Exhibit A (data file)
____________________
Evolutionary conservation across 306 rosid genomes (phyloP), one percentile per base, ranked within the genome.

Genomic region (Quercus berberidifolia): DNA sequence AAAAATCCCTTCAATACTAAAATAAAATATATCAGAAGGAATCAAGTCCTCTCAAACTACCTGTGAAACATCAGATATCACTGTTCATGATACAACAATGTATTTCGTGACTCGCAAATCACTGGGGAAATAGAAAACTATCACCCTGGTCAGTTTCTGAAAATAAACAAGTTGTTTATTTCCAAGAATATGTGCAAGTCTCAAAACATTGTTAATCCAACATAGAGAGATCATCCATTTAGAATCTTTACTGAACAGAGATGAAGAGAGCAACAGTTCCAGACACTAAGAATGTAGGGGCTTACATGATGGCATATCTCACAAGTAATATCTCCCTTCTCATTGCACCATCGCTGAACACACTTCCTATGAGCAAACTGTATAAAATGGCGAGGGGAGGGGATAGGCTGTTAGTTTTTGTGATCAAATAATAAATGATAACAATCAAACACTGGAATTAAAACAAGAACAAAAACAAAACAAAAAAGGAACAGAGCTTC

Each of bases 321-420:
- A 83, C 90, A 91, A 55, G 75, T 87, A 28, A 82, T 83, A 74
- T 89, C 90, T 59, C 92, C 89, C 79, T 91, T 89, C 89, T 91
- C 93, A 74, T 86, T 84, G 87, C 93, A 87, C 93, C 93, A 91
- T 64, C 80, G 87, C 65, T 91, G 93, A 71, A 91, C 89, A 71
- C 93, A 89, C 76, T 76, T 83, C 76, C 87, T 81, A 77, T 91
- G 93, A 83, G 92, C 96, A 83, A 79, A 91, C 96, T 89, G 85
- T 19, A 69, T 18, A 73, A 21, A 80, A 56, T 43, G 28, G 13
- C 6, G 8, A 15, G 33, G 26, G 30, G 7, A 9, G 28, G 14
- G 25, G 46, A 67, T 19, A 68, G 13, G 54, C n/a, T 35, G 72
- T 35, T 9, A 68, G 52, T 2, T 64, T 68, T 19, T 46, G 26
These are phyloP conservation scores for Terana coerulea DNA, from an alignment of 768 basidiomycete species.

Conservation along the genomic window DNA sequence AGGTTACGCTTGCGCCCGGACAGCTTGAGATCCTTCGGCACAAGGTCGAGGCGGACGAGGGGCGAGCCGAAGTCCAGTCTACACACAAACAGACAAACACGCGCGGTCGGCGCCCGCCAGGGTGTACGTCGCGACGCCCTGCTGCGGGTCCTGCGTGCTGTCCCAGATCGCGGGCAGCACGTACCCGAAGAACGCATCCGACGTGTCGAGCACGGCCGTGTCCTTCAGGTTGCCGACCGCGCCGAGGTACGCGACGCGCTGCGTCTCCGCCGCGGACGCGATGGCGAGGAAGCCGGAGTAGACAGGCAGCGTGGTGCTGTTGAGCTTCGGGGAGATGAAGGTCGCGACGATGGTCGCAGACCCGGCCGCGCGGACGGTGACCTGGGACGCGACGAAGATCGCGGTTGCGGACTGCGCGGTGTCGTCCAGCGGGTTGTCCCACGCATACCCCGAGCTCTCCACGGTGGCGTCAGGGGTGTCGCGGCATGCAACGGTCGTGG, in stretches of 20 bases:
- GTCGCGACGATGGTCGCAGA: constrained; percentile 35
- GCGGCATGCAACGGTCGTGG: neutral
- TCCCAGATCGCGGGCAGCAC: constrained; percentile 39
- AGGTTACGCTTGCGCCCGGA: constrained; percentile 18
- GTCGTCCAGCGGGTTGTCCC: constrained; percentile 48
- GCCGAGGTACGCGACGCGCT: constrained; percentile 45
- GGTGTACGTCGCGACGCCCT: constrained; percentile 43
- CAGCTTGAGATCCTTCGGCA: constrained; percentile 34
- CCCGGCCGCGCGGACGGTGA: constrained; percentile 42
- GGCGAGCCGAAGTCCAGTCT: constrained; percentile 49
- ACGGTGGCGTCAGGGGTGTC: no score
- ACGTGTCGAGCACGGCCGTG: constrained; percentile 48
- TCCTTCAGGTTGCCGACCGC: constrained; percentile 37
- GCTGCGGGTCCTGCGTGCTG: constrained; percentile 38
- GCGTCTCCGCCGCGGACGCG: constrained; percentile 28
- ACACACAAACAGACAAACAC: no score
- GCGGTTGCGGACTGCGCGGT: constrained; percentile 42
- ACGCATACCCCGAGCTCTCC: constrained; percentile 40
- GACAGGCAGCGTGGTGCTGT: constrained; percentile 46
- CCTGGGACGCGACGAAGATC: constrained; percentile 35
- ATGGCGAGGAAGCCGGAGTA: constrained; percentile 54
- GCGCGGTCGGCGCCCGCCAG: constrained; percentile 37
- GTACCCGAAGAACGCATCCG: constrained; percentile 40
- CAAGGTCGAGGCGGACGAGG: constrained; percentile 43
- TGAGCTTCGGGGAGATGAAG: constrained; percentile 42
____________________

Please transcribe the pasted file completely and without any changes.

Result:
Evolutionary conservation across 306 rosid genomes (phyloP), one percentile per base, ranked within the genome.

Genomic region (Quercus berberidifolia): DNA sequence AAAAATCCCTTCAATACTAAAATAAAATATATCAGAAGGAATCAAGTCCTCTCAAACTACCTGTGAAACATCAGATATCACTGTTCATGATACAACAATGTATTTCGTGACTCGCAAATCACTGGGGAAATAGAAAACTATCACCCTGGTCAGTTTCTGAAAATAAACAAGTTGTTTATTTCCAAGAATATGTGCAAGTCTCAAAACATTGTTAATCCAACATAGAGAGATCATCCATTTAGAATCTTTACTGAACAGAGATGAAGAGAGCAACAGTTCCAGACACTAAGAATGTAGGGGCTTACATGATGGCATATCTCACAAGTAATATCTCCCTTCTCATTGCACCATCGCTGAACACACTTCCTATGAGCAAACTGTATAAAATGGCGAGGGGAGGGGATAGGCTGTTAGTTTTTGTGATCAAATAATAAATGATAACAATCAAACACTGGAATTAAAACAAGAACAAAAACAAAACAAAAAAGGAACAGAGCTTC

Each of bases 321-420:
- A 83, C 90, A 91, A 55, G 75, T 87, A 28, A 82, T 83, A 74
- T 89, C 90, T 59, C 92, C 89, C 79, T 91, T 89, C 89, T 91
- C 93, A 74, T 86, T 84, G 87, C 93, A 87, C 93, C 93, A 91
- T 64, C 80, G 87, C 65, T 91, G 93, A 71, A 91, C 89, A 71
- C 93, A 89, C 76, T 76, T 83, C 76, C 87, T 81, A 77, T 91
- G 93, A 83, G 92, C 96, A 83, A 79, A 91, C 96, T 89, G 85
- T 19, A 69, T 18, A 73, A 21, A 80, A 56, T 43, G 28, G 13
- C 6, G 8, A 15, G 33, G 26, G 30, G 7, A 9, G 28, G 14
- G 25, G 46, A 67, T 19, A 68, G 13, G 54, C n/a, T 35, G 72
- T 35, T 9, A 68, G 52, T 2, T 64, T 68, T 19, T 46, G 26
These are phyloP conservation scores for Terana coerulea DNA, from an alignment of 768 basidiomycete species.

Conservation along the genomic window DNA sequence AGGTTACGCTTGCGCCCGGACAGCTTGAGATCCTTCGGCACAAGGTCGAGGCGGACGAGGGGCGAGCCGAAGTCCAGTCTACACACAAACAGACAAACACGCGCGGTCGGCGCCCGCCAGGGTGTACGTCGCGACGCCCTGCTGCGGGTCCTGCGTGCTGTCCCAGATCGCGGGCAGCACGTACCCGAAGAACGCATCCGACGTGTCGAGCACGGCCGTGTCCTTCAGGTTGCCGACCGCGCCGAGGTACGCGACGCGCTGCGTCTCCGCCGCGGACGCGATGGCGAGGAAGCCGGAGTAGACAGGCAGCGTGGTGCTGTTGAGCTTCGGGGAGATGAAGGTCGCGACGATGGTCGCAGACCCGGCCGCGCGGACGGTGACCTGGGACGCGACGAAGATCGCGGTTGCGGACTGCGCGGTGTCGTCCAGCGGGTTGTCCCACGCATACCCCGAGCTCTCCACGGTGGCGTCAGGGGTGTCGCGGCATGCAACGGTCGTGG, in stretches of 20 bases:
- GTCGCGACGATGGTCGCAGA: constrained; percentile 35
- GCGGCATGCAACGGTCGTGG: neutral
- TCCCAGATCGCGGGCAGCAC: constrained; percentile 39
- AGGTTACGCTTGCGCCCGGA: constrained; percentile 18
- GTCGTCCAGCGGGTTGTCCC: constrained; percentile 48
- GCCGAGGTACGCGACGCGCT: constrained; percentile 45
- GGTGTACGTCGCGACGCCCT: constrained; percentile 43
- CAGCTTGAGATCCTTCGGCA: constrained; percentile 34
- CCCGGCCGCGCGGACGGTGA: constrained; percentile 42
- GGCGAGCCGAAGTCCAGTCT: constrained; percentile 49
- ACGGTGGCGTCAGGGGTGTC: no score
- ACGTGTCGAGCACGGCCGTG: constrained; percentile 48
- TCCTTCAGGTTGCCGACCGC: constrained; percentile 37
- GCTGCGGGTCCTGCGTGCTG: constrained; percentile 38
- GCGTCTCCGCCGCGGACGCG: constrained; percentile 28
- ACACACAAACAGACAAACAC: no score
- GCGGTTGCGGACTGCGCGGT: constrained; percentile 42
- ACGCATACCCCGAGCTCTCC: constrained; percentile 40
- GACAGGCAGCGTGGTGCTGT: constrained; percentile 46
- CCTGGGACGCGACGAAGATC: constrained; percentile 35
- ATGGCGAGGAAGCCGGAGTA: constrained; percentile 54
- GCGCGGTCGGCGCCCGCCAG: constrained; percentile 37
- GTACCCGAAGAACGCATCCG: constrained; percentile 40
- CAAGGTCGAGGCGGACGAGG: constrained; percentile 43
- TGAGCTTCGGGGAGATGAAG: constrained; percentile 42